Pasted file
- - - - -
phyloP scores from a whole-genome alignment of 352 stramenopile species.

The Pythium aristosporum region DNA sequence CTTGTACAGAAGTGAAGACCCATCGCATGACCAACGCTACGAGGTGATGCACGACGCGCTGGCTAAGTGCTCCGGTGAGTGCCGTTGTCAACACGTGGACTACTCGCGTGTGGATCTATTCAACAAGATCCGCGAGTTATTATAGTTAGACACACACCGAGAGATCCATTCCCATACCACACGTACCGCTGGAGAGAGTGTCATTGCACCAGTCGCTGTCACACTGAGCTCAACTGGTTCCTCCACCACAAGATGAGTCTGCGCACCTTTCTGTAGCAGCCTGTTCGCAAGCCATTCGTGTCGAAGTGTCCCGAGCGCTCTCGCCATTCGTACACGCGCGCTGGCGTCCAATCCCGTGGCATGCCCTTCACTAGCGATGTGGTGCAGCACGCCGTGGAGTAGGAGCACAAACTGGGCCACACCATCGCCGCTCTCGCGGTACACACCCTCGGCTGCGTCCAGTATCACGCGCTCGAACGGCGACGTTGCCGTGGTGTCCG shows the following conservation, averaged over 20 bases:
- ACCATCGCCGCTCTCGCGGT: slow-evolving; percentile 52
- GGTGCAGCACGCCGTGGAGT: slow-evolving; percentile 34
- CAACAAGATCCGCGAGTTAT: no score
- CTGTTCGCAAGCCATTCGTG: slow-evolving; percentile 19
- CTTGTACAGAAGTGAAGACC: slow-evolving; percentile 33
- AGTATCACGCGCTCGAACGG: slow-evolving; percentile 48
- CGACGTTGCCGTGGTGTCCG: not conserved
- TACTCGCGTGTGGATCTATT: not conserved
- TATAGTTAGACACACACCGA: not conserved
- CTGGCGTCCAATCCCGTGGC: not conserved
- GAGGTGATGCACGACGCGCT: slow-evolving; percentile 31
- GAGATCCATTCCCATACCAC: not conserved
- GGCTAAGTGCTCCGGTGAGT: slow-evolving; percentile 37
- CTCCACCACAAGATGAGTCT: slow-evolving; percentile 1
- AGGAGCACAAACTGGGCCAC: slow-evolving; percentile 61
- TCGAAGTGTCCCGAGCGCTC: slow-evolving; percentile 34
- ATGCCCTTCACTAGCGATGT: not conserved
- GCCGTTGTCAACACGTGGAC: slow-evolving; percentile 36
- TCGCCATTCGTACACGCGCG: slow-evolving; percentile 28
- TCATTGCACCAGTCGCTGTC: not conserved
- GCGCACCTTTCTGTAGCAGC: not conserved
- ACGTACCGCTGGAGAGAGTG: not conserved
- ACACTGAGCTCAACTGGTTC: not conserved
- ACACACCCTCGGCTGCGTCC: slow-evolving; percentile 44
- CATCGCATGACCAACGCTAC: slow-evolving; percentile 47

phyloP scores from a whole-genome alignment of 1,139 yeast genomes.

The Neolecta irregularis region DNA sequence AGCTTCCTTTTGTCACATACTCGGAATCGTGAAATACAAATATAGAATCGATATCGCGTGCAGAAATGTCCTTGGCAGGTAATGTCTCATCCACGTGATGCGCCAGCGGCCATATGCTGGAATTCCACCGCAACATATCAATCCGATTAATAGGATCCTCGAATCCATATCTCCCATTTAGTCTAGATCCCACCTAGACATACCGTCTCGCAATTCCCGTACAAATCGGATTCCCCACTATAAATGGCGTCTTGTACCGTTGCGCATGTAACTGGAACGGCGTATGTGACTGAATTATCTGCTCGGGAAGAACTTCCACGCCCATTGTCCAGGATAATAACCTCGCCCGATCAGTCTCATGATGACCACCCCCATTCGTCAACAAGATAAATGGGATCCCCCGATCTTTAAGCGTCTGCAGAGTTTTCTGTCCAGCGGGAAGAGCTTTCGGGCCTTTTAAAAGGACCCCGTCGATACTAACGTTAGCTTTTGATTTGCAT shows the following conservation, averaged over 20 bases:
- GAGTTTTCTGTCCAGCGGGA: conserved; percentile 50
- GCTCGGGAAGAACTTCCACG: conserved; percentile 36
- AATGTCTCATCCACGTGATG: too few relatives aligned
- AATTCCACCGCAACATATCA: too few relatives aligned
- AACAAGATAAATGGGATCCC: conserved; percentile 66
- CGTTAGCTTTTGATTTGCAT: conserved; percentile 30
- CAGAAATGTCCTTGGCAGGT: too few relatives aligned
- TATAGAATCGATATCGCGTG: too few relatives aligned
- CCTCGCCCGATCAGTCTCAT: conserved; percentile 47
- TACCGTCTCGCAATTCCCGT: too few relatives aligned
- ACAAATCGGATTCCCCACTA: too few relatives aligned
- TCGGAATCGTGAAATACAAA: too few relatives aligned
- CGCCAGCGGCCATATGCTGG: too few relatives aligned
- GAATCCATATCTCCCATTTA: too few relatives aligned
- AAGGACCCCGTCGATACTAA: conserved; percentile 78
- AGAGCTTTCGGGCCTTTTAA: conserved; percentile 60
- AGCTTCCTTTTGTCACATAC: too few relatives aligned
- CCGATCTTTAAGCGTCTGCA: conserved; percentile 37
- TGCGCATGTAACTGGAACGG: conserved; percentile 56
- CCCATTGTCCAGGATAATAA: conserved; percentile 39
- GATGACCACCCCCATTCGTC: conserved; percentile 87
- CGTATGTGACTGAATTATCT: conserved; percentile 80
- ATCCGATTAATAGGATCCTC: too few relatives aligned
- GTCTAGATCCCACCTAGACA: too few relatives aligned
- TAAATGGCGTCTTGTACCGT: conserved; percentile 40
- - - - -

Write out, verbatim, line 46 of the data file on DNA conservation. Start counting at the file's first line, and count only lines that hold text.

- AGCTTCCTTTTGTCACATAC: too few relatives aligned